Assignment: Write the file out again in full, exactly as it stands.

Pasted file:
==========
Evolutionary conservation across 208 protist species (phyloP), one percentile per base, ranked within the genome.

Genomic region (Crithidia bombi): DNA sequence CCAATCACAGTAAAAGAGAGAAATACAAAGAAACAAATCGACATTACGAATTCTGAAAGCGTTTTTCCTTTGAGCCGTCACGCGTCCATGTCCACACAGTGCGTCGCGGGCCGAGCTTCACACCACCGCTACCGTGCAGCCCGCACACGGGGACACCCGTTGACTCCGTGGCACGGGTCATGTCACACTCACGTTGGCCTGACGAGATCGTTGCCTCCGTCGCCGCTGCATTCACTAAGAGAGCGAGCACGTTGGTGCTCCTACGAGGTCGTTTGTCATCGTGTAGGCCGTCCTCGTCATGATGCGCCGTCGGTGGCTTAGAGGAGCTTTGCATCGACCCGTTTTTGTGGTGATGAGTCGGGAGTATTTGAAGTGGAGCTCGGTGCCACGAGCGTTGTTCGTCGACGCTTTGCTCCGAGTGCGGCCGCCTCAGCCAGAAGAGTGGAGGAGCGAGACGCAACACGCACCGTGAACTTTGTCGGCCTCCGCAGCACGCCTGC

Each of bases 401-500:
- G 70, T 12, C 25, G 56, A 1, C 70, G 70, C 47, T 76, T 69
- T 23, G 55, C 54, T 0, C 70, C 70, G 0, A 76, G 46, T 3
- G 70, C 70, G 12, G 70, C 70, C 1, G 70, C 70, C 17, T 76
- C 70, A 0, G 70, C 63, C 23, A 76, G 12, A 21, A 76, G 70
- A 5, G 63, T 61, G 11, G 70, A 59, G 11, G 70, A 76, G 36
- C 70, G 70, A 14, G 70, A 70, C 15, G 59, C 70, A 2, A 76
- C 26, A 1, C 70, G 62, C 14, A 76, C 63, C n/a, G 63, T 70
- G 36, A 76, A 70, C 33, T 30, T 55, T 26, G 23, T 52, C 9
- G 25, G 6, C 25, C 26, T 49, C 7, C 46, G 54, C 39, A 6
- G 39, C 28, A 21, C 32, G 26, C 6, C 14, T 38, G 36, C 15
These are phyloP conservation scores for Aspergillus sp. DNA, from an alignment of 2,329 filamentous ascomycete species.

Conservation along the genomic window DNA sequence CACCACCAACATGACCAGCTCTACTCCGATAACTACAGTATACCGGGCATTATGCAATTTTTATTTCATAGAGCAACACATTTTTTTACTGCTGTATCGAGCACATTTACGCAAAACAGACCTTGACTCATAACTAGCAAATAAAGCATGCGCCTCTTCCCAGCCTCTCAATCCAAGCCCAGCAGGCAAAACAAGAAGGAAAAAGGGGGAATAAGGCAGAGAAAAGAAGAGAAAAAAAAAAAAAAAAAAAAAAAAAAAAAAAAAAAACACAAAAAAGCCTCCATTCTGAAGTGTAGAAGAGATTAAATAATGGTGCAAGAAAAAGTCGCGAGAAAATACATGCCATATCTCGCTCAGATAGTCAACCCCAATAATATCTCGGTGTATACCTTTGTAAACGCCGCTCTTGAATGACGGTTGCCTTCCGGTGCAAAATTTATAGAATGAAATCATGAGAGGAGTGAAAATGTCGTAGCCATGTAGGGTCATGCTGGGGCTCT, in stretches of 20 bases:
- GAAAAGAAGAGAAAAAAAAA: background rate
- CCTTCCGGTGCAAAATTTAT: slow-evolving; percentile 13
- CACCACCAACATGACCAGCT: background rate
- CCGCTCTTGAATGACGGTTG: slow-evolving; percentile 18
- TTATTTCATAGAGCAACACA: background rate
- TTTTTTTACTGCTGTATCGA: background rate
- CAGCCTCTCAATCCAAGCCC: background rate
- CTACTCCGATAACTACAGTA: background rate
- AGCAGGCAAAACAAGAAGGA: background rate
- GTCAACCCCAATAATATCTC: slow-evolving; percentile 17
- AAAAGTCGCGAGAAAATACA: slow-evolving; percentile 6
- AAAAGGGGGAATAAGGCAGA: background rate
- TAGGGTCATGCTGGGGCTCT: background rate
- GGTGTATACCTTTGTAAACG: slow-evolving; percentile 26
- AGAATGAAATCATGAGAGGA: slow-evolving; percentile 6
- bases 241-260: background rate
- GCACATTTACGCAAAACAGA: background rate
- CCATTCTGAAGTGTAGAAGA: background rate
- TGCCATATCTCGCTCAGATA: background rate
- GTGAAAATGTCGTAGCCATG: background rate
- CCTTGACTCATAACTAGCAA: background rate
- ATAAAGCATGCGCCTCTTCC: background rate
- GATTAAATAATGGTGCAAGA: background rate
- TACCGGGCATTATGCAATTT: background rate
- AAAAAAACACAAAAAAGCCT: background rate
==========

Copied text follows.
Evolutionary conservation across 208 protist species (phyloP), one percentile per base, ranked within the genome.

Genomic region (Crithidia bombi): DNA sequence CCAATCACAGTAAAAGAGAGAAATACAAAGAAACAAATCGACATTACGAATTCTGAAAGCGTTTTTCCTTTGAGCCGTCACGCGTCCATGTCCACACAGTGCGTCGCGGGCCGAGCTTCACACCACCGCTACCGTGCAGCCCGCACACGGGGACACCCGTTGACTCCGTGGCACGGGTCATGTCACACTCACGTTGGCCTGACGAGATCGTTGCCTCCGTCGCCGCTGCATTCACTAAGAGAGCGAGCACGTTGGTGCTCCTACGAGGTCGTTTGTCATCGTGTAGGCCGTCCTCGTCATGATGCGCCGTCGGTGGCTTAGAGGAGCTTTGCATCGACCCGTTTTTGTGGTGATGAGTCGGGAGTATTTGAAGTGGAGCTCGGTGCCACGAGCGTTGTTCGTCGACGCTTTGCTCCGAGTGCGGCCGCCTCAGCCAGAAGAGTGGAGGAGCGAGACGCAACACGCACCGTGAACTTTGTCGGCCTCCGCAGCACGCCTGC

Each of bases 401-500:
- G 70, T 12, C 25, G 56, A 1, C 70, G 70, C 47, T 76, T 69
- T 23, G 55, C 54, T 0, C 70, C 70, G 0, A 76, G 46, T 3
- G 70, C 70, G 12, G 70, C 70, C 1, G 70, C 70, C 17, T 76
- C 70, A 0, G 70, C 63, C 23, A 76, G 12, A 21, A 76, G 70
- A 5, G 63, T 61, G 11, G 70, A 59, G 11, G 70, A 76, G 36
- C 70, G 70, A 14, G 70, A 70, C 15, G 59, C 70, A 2, A 76
- C 26, A 1, C 70, G 62, C 14, A 76, C 63, C n/a, G 63, T 70
- G 36, A 76, A 70, C 33, T 30, T 55, T 26, G 23, T 52, C 9
- G 25, G 6, C 25, C 26, T 49, C 7, C 46, G 54, C 39, A 6
- G 39, C 28, A 21, C 32, G 26, C 6, C 14, T 38, G 36, C 15
These are phyloP conservation scores for Aspergillus sp. DNA, from an alignment of 2,329 filamentous ascomycete species.

Conservation along the genomic window DNA sequence CACCACCAACATGACCAGCTCTACTCCGATAACTACAGTATACCGGGCATTATGCAATTTTTATTTCATAGAGCAACACATTTTTTTACTGCTGTATCGAGCACATTTACGCAAAACAGACCTTGACTCATAACTAGCAAATAAAGCATGCGCCTCTTCCCAGCCTCTCAATCCAAGCCCAGCAGGCAAAACAAGAAGGAAAAAGGGGGAATAAGGCAGAGAAAAGAAGAGAAAAAAAAAAAAAAAAAAAAAAAAAAAAAAAAAAAACACAAAAAAGCCTCCATTCTGAAGTGTAGAAGAGATTAAATAATGGTGCAAGAAAAAGTCGCGAGAAAATACATGCCATATCTCGCTCAGATAGTCAACCCCAATAATATCTCGGTGTATACCTTTGTAAACGCCGCTCTTGAATGACGGTTGCCTTCCGGTGCAAAATTTATAGAATGAAATCATGAGAGGAGTGAAAATGTCGTAGCCATGTAGGGTCATGCTGGGGCTCT, in stretches of 20 bases:
- GAAAAGAAGAGAAAAAAAAA: background rate
- CCTTCCGGTGCAAAATTTAT: slow-evolving; percentile 13
- CACCACCAACATGACCAGCT: background rate
- CCGCTCTTGAATGACGGTTG: slow-evolving; percentile 18
- TTATTTCATAGAGCAACACA: background rate
- TTTTTTTACTGCTGTATCGA: background rate
- CAGCCTCTCAATCCAAGCCC: background rate
- CTACTCCGATAACTACAGTA: background rate
- AGCAGGCAAAACAAGAAGGA: background rate
- GTCAACCCCAATAATATCTC: slow-evolving; percentile 17
- AAAAGTCGCGAGAAAATACA: slow-evolving; percentile 6
- AAAAGGGGGAATAAGGCAGA: background rate
- TAGGGTCATGCTGGGGCTCT: background rate
- GGTGTATACCTTTGTAAACG: slow-evolving; percentile 26
- AGAATGAAATCATGAGAGGA: slow-evolving; percentile 6
- bases 241-260: background rate
- GCACATTTACGCAAAACAGA: background rate
- CCATTCTGAAGTGTAGAAGA: background rate
- TGCCATATCTCGCTCAGATA: background rate
- GTGAAAATGTCGTAGCCATG: background rate
- CCTTGACTCATAACTAGCAA: background rate
- ATAAAGCATGCGCCTCTTCC: background rate
- GATTAAATAATGGTGCAAGA: background rate
- TACCGGGCATTATGCAATTT: background rate
- AAAAAAACACAAAAAAGCCT: background rate